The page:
‘Fishing for Zebedee’
I am becoming animal, a rocking horse, a ventriloquist’s emu, a felt frog who will never be a prince. The labyrinth I inhabit has multiple exits but only one entrance. How you come out of my maze does not depend on how you enter, you will be morphed. Charged by the planes of immanence your lines of flight will electrify and animate you. Suckling and entangling you become; bag puss, zippy, muffin the mule, bill and ben, lady penelope, lady lovelace and finally zebedee, boing! You fight the forces of abstraction to distraction and it is a draw. You perform, you happen, you dematerialise, you objectify, you are the subject, you are not. You will evolve, revolve, and dissolve some of those images of thought you have explored by constructing fleeting imaginary worlds. What will pull you back to the memory of crossing the singular threshold? Will it be through rosebudishness, madeleineness, or by the encounter with the idea that forces you to think differently? I will bring a spring, a wooden ball, a moustache, red, blue, yellow and black.
Taking in Vilem Flusser and Louis Bec’s Vampyroteuthis Infernalis as a ‘line of flight’ this paper uses the characters from the Magic Roundabout as luminaires in, ‘The eternal night of the vampyroteuthis [which] is filled with colours and sounds that are emitted by living beings-an eternal festival of colours and sounds, a son et lumiere of extraordinary opulence. The ocean floor is carpeted with red, white, and violet stone; there are dunes of blue and yellow sand, sparkling with pearls and fragments of molten meteorites. Forests, meadows, and plains of plant-like animals, beaming with colours, sway in the current with fanned tentacles. Wandering in their midst are giant iridescent snails, and whirring above them are swarms of crabs, flashing in silver, red, and yellow. It is a luxuriant garden that the vampyroteuthis can illuminate, on a whim, to enjoy its desserts in splendour.’ (Flusser & Bec 2000:35)
Symposium | Material Others and Other Materialities
September 30, 2016 12.45 – 6.15pm
Iklectik Art Lab, 20 Carlisle Lane, London SE1 7LG
In their short philosophical fable ‘Vampyroteuthis Infernalis’, Vilem Flusser and Louis Bec compare human existence to that of a deep-sea squid, the Vampyroteuthis Infernalis. In the process they raise questions about the relation of cognition, culture and sociality to corporeal anatomy and environment. Flusser and Bec’s ruminations form the background context and connecting thread for this symposium, which brings together 10 papers to explore questions of materiality and otherness, specifically in relation to art and design and media. All presentations take a point of departure from Flusser and Bec’s text to discuss an artefact in relation to the symposium’s themes. Register via Eventbrite: http://bit.ly/2bNPU0u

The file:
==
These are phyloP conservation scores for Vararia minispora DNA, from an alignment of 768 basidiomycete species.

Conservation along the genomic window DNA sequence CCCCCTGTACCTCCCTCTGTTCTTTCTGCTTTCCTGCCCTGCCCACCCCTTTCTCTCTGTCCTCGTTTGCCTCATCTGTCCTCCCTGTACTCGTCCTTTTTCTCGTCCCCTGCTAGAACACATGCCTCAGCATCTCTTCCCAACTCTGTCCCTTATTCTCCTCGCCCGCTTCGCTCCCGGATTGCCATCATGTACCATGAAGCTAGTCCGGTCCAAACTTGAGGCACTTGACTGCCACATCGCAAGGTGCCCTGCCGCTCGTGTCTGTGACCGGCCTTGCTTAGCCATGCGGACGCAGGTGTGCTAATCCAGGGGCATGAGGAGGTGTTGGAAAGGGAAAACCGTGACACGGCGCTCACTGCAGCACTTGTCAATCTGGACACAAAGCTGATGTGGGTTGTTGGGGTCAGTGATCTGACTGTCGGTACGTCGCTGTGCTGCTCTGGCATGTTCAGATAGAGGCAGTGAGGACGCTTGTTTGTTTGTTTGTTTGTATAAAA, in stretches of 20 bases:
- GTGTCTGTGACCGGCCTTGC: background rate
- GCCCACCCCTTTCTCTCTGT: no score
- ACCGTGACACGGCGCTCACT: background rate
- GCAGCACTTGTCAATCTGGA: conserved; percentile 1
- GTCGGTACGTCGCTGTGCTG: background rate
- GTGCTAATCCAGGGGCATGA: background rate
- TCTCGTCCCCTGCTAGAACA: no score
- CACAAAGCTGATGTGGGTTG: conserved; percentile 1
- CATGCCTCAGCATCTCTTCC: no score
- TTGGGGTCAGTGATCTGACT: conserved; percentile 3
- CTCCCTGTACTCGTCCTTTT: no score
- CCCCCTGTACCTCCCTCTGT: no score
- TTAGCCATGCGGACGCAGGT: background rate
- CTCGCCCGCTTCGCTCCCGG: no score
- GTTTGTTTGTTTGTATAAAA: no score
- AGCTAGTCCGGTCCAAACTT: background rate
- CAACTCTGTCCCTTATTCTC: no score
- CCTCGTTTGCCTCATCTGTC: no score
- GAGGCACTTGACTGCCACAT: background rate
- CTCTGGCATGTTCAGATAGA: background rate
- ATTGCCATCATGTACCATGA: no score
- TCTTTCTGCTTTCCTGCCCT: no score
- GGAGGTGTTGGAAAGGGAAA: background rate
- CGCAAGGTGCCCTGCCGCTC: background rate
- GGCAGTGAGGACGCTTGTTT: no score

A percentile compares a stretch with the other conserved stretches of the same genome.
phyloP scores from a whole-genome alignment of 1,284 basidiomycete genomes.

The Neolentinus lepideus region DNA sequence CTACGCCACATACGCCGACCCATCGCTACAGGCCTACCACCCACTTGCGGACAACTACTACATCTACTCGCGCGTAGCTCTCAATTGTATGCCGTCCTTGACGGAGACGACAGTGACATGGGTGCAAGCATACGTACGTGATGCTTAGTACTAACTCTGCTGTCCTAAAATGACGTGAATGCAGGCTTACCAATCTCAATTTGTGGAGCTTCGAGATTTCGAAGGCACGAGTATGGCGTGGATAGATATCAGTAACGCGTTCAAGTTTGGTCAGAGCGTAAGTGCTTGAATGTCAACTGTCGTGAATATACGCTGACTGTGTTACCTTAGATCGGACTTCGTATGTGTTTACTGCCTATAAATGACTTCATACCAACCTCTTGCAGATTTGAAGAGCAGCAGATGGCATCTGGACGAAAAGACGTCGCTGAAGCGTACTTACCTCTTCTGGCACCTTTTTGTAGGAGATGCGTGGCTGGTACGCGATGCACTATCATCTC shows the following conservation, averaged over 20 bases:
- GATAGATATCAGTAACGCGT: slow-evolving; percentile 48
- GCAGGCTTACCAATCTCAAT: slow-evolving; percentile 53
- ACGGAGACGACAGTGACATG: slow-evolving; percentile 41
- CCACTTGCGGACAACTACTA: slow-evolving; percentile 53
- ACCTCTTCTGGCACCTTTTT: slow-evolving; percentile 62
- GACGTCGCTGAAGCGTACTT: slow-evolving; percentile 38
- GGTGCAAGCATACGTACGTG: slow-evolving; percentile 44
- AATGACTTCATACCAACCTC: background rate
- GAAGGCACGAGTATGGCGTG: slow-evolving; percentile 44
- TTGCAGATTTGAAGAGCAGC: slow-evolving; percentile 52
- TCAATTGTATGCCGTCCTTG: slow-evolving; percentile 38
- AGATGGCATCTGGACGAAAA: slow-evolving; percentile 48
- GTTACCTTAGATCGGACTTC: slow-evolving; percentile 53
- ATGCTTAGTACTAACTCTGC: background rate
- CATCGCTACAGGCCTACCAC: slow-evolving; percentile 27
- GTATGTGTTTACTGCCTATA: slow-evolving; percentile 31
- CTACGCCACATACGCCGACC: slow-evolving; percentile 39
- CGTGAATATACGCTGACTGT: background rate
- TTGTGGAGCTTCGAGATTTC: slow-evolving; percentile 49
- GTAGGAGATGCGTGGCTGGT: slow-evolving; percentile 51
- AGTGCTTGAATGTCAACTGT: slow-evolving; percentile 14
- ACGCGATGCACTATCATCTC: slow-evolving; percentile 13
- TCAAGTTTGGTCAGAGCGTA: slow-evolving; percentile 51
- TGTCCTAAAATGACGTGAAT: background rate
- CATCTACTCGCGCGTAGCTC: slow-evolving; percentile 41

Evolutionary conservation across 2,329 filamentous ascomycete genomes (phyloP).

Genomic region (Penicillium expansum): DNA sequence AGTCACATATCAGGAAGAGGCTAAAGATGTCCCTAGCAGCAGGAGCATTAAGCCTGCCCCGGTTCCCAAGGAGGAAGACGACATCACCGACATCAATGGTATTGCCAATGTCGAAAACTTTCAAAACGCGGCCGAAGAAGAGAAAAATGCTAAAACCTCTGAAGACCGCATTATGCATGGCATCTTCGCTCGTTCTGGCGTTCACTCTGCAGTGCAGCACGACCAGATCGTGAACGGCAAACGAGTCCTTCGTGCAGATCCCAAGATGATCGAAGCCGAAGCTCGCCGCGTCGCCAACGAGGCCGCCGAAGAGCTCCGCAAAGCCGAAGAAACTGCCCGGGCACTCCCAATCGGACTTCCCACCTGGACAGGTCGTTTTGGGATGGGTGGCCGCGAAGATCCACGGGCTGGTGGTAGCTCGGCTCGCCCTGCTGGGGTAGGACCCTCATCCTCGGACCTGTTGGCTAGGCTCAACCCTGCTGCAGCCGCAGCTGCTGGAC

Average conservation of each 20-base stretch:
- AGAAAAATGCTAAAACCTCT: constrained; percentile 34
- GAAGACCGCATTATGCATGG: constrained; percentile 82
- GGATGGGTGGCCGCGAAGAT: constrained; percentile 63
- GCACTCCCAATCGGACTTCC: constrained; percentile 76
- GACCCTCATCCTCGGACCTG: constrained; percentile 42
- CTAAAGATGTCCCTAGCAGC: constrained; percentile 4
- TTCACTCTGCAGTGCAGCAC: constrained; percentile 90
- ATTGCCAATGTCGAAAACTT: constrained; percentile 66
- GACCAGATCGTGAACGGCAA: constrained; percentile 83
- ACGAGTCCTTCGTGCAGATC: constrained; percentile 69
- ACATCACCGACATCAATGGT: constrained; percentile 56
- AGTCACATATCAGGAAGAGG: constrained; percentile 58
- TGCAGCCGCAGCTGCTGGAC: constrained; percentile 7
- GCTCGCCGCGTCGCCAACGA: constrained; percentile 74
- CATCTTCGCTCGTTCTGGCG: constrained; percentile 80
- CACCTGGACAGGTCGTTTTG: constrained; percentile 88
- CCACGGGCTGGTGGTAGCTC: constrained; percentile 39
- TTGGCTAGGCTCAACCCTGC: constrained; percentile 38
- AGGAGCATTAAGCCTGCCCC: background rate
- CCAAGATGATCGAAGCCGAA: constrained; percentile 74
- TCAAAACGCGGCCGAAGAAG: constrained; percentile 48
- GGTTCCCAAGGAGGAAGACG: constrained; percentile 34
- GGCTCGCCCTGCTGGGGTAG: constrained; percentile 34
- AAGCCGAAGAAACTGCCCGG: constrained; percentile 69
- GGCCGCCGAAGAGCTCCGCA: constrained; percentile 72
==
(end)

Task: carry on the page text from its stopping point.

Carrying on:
1. Phenomenological Materialities The Immateriality of Titian’s Pesaro Altarpiece | Ken Wilder, Chelsea College of Arts Circle or Oval?: Concepts, Non-identity and the Lifeworld | Johanna Bolton, Royal College of Art Things that Happen Again: Roni Horn and the Phenomenology of the Other | Andrew Chesher, Chelsea College of Arts Chair: Allan Parsons; Discussant: t.b.c.
2. My Body and the Body: The Other and the Alien My Neighbour, That Thing | Werner Prall, Middlesex University The Corporeal Witness in Katie Green’s Lighter than my Shadow | Dan Smith, Chelsea College of Arts Fishing for Zebedee | Mark Ingham, London College of Communication Chair: Amanda Windle; Discussant: t.b.c.
3. Digital Materialities
The Material Other in Fashion Making: The T-shirt | Douglas Atkinson, London College of Fashion Emergent Materiality: The Self and the Other in Material Dialogues | Virna Koutla, Royal College of Art Robotum Anthromorphum: of Virtual Assistants and their Networked Materialities | Michel Erler, London College of Communication The Nonhumanity of Planetary Computing, Metis, or how to live with Digital Uncertainty | Betti Marenko, Central Saint Martins Chair: Andrew Chesher; Discussant: Amanda Windle
For more details: informedmatters.wordpress.com